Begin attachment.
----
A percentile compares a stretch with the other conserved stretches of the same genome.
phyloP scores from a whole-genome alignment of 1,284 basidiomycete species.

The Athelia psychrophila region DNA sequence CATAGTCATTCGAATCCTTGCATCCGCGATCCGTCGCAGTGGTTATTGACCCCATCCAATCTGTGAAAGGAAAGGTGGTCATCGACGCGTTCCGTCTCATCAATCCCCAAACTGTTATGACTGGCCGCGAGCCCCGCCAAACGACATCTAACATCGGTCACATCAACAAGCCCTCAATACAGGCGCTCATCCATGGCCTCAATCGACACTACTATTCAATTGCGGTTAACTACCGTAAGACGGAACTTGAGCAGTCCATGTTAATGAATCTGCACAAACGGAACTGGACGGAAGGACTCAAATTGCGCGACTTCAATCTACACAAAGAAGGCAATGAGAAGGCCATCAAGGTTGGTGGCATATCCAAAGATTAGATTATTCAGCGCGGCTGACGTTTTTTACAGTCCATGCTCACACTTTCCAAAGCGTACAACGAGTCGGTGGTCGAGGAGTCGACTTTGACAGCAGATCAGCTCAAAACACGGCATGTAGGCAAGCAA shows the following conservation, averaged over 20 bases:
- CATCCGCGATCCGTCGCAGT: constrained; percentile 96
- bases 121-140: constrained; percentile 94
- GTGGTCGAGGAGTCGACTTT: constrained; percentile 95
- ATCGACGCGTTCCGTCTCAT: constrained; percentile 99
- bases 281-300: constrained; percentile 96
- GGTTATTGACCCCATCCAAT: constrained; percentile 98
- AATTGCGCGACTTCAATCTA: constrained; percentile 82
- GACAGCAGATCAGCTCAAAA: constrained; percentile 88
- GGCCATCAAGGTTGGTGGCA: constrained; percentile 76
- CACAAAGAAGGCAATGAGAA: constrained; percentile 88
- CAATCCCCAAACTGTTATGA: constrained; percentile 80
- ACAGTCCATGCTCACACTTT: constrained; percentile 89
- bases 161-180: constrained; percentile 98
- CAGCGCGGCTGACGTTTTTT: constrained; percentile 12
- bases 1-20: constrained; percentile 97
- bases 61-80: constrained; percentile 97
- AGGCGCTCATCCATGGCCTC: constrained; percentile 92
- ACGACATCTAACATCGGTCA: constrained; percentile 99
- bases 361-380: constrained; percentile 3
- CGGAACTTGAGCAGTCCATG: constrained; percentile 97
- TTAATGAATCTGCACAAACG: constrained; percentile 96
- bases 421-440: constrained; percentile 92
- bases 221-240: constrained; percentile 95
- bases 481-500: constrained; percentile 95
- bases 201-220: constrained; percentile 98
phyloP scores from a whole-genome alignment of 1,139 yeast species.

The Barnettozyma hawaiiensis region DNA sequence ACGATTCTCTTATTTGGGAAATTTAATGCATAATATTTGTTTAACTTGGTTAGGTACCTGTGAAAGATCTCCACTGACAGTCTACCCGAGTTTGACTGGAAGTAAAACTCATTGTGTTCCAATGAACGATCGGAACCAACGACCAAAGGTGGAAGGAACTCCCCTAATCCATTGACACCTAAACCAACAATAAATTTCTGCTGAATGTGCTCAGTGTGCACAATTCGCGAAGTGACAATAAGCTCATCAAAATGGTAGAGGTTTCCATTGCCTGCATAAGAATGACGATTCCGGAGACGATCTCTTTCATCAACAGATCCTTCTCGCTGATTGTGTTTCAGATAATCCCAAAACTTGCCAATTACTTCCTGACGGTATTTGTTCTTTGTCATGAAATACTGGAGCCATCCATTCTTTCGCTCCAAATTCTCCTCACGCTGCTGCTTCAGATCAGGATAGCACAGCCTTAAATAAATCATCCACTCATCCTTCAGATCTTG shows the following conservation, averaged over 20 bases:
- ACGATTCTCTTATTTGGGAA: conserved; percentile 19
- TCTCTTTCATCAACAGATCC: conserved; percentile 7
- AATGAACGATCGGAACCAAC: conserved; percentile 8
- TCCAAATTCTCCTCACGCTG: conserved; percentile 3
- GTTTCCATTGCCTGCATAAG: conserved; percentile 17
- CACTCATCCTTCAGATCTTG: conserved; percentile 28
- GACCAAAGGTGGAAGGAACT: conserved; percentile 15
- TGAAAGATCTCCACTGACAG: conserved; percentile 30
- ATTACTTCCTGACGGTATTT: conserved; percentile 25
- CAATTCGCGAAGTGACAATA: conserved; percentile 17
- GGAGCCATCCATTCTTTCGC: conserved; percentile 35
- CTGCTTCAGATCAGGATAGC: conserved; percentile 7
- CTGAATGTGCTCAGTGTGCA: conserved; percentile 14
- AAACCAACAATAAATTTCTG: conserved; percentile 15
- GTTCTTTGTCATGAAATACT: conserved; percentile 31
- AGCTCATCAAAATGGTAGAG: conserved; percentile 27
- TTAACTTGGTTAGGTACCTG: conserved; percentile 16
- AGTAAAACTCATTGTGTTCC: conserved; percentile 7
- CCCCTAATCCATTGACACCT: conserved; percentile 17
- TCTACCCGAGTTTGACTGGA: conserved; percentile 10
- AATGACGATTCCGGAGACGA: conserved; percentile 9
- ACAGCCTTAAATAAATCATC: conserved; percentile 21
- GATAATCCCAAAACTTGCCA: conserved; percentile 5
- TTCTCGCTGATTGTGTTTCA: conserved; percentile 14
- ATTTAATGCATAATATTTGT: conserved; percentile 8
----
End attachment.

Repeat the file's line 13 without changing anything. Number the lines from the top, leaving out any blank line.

- CACAAAGAAGGCAATGAGAA: constrained; percentile 88